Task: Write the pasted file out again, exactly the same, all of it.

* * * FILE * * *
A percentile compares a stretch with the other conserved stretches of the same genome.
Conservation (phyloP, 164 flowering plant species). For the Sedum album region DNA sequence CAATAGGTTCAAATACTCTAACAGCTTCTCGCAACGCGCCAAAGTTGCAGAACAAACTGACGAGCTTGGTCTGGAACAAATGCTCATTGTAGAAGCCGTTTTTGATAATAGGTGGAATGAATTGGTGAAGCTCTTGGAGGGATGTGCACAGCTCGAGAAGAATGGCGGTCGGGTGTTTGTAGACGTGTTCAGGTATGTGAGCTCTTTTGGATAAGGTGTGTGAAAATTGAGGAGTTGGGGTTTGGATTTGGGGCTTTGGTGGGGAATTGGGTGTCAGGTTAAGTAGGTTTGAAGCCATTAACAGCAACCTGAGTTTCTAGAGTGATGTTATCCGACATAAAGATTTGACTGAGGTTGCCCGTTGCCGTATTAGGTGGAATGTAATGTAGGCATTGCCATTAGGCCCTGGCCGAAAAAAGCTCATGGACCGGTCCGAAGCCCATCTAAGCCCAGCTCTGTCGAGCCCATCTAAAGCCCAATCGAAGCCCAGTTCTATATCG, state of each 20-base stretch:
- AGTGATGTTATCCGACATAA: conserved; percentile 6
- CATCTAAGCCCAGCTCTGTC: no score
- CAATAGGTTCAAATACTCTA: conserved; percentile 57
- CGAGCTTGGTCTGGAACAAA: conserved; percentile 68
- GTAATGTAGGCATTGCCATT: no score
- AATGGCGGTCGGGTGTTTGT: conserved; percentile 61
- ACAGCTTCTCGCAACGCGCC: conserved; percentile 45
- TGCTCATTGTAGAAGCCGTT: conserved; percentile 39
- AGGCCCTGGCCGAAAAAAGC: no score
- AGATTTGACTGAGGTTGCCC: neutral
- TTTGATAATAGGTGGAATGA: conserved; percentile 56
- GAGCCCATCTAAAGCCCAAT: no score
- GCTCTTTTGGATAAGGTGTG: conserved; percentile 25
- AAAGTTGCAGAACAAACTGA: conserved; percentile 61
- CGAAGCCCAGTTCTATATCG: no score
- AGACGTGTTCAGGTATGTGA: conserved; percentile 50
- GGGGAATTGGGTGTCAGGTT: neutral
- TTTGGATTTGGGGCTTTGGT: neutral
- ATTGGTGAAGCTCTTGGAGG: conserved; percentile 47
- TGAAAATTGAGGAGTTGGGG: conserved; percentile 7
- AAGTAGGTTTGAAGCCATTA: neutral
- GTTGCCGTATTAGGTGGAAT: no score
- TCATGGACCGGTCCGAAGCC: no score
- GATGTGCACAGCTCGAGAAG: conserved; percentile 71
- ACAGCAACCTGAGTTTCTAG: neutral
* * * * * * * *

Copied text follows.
A percentile compares a stretch with the other conserved stretches of the same genome.
Conservation (phyloP, 164 flowering plant species). For the Sedum album region DNA sequence CAATAGGTTCAAATACTCTAACAGCTTCTCGCAACGCGCCAAAGTTGCAGAACAAACTGACGAGCTTGGTCTGGAACAAATGCTCATTGTAGAAGCCGTTTTTGATAATAGGTGGAATGAATTGGTGAAGCTCTTGGAGGGATGTGCACAGCTCGAGAAGAATGGCGGTCGGGTGTTTGTAGACGTGTTCAGGTATGTGAGCTCTTTTGGATAAGGTGTGTGAAAATTGAGGAGTTGGGGTTTGGATTTGGGGCTTTGGTGGGGAATTGGGTGTCAGGTTAAGTAGGTTTGAAGCCATTAACAGCAACCTGAGTTTCTAGAGTGATGTTATCCGACATAAAGATTTGACTGAGGTTGCCCGTTGCCGTATTAGGTGGAATGTAATGTAGGCATTGCCATTAGGCCCTGGCCGAAAAAAGCTCATGGACCGGTCCGAAGCCCATCTAAGCCCAGCTCTGTCGAGCCCATCTAAAGCCCAATCGAAGCCCAGTTCTATATCG, state of each 20-base stretch:
- AGTGATGTTATCCGACATAA: conserved; percentile 6
- CATCTAAGCCCAGCTCTGTC: no score
- CAATAGGTTCAAATACTCTA: conserved; percentile 57
- CGAGCTTGGTCTGGAACAAA: conserved; percentile 68
- GTAATGTAGGCATTGCCATT: no score
- AATGGCGGTCGGGTGTTTGT: conserved; percentile 61
- ACAGCTTCTCGCAACGCGCC: conserved; percentile 45
- TGCTCATTGTAGAAGCCGTT: conserved; percentile 39
- AGGCCCTGGCCGAAAAAAGC: no score
- AGATTTGACTGAGGTTGCCC: neutral
- TTTGATAATAGGTGGAATGA: conserved; percentile 56
- GAGCCCATCTAAAGCCCAAT: no score
- GCTCTTTTGGATAAGGTGTG: conserved; percentile 25
- AAAGTTGCAGAACAAACTGA: conserved; percentile 61
- CGAAGCCCAGTTCTATATCG: no score
- AGACGTGTTCAGGTATGTGA: conserved; percentile 50
- GGGGAATTGGGTGTCAGGTT: neutral
- TTTGGATTTGGGGCTTTGGT: neutral
- ATTGGTGAAGCTCTTGGAGG: conserved; percentile 47
- TGAAAATTGAGGAGTTGGGG: conserved; percentile 7
- AAGTAGGTTTGAAGCCATTA: neutral
- GTTGCCGTATTAGGTGGAAT: no score
- TCATGGACCGGTCCGAAGCC: no score
- GATGTGCACAGCTCGAGAAG: conserved; percentile 71
- ACAGCAACCTGAGTTTCTAG: neutral